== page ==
University of Virginia President's Report Milestones 2001-2002
Message from the President
Milestones
2001 - 2002 Report
Financial Report

photo Saluting Great Teachers
t the University's eleventh annual "In Celebration of Teaching" banquet in April, Barbara M. Brodie, the Madge M. Jones Professor of Nursing, received the Alumni Association Distinguished Professor Award. Eugene Kolomeisky, assistant professor of physics, received the Alumni Board of Trustees Teaching Award, which recognizes an assistant professor for outstanding skill in the classroom.

All-University Teaching Awards were conferred on Robert E. Davis, associate professor of environmental sciences; Sherwood C. Frey, Jr., Ethyl Corporation Professor of Business Administration; Adria LaViolette, associate professor of anthropology; J. E. "Ted" Lendon, associate professor of history; Michael J. Smith, the Thomas C. Sorensen Professor of Political and Social Thought; John Sullivan, associate professor of English; Peter D. Waldman, the William R. Kenan, Jr., Professor of Architecture; and Barbara H. Wixom, assistant professor of commerce. Brad Brown, professor of commerce, was named winner of the USEMS Outstanding Teaching Award, which salutes excellent teaching in the intensive University Seminars program for first-year students. Daniel P. Hallahan, professor of education, received the Cavaliers' Distinguished Teaching Professorship, a rotating professorship partly supported by football bowl earnings. Cristina Della Coletta, associate professor of Italian, was awarded the National Endowment for the Humanities/Horace W. Goldsmith Distinguished Teaching Professorship, which recognizes superior teaching in the humanities.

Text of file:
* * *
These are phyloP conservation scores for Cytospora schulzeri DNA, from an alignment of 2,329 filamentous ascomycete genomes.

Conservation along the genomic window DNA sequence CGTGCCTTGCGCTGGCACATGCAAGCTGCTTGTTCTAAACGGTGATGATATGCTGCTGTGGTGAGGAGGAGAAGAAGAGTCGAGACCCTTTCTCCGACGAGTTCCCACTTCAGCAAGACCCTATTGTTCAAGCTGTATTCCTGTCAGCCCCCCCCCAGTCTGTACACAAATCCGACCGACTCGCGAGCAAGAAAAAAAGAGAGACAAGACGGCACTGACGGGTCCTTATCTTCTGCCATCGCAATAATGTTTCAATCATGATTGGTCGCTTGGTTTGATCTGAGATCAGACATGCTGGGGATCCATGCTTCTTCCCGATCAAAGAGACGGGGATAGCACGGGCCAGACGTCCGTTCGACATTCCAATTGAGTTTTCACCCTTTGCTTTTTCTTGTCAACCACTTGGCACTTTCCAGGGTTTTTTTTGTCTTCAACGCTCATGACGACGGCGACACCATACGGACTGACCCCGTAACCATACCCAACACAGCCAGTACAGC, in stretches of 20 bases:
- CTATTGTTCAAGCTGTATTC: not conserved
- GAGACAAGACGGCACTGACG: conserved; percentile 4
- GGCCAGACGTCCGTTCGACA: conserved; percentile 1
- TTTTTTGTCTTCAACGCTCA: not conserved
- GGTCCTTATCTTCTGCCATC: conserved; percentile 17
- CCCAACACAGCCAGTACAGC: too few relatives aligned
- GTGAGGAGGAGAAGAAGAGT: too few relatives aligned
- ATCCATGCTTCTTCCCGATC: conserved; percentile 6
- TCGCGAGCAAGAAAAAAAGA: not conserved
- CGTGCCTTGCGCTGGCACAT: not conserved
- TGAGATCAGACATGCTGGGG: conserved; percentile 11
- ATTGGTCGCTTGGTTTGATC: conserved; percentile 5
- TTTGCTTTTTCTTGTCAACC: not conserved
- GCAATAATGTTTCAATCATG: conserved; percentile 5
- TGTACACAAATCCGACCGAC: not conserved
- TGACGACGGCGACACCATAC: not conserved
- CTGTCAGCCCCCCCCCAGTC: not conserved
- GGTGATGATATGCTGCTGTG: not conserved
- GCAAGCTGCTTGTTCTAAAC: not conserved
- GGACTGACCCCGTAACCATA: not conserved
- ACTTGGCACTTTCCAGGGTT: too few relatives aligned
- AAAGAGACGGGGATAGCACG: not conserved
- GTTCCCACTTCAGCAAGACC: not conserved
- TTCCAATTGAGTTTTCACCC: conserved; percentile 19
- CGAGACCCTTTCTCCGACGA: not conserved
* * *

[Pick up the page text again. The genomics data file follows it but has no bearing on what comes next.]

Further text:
Fall 2001| Spring 2002 | Summer/Fall 2002

2002
January

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• Civil rights leader Benjamin Hooks speaks on Grounds as part of the celebration of the life of Martin Luther King, Jr.

• The University Library receives a $1 million grant from the Andrew W. Mellon Foundation to develop a system to provide streamlined access to digital information.

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• U.Va. swimmer Ed Moses breaks four world records in the FINA World Cup in Europe.

• The spring semester begins with a reading by internationally acclaimed novelist Isabel Allende.

• Shirley Menaker, associate provost for academic support, receives the University Women's Center's Elizabeth Zintl Leadership Award.

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• The University Arts Board brings vocalist Bobby McFerrin to the Grounds for three days of performances, master classes, and workshops.

 


February

• The presidents of the University of Virginia, Virginia Tech, and the Virginia Foundation for the Humanities announce the formation of a collaborative center aimed at studying and preserving the South Atlantic region's distinctive cultural heritage.

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• The Virginia baseball team kicks off the 2002 season in its newly expanded stadium.

• For $5.3 million, musician Dave Matthews buys five of the Albemarle County farms given by John W. Kluge to the University of Virginia Foundation.

• The College of Arts and Sciences expands its Fellowship Office to help undergraduates pursue independent research projects.

March

• The University names Dr. Arthur "Tim" Garson, Jr., of the Baylor College of Medicine vice president and dean of the School of Medicine.

• A gift of more than $3 million from the estate of Paul Mellon creates a scholarship fund for needy students from Fauquier County, Virginia.

• The University learns it will receive $600,000 from Virginia's Commonwealth Technology Research Fund as part of a $3.6 million initiative to research edible vaccines and treatments.

April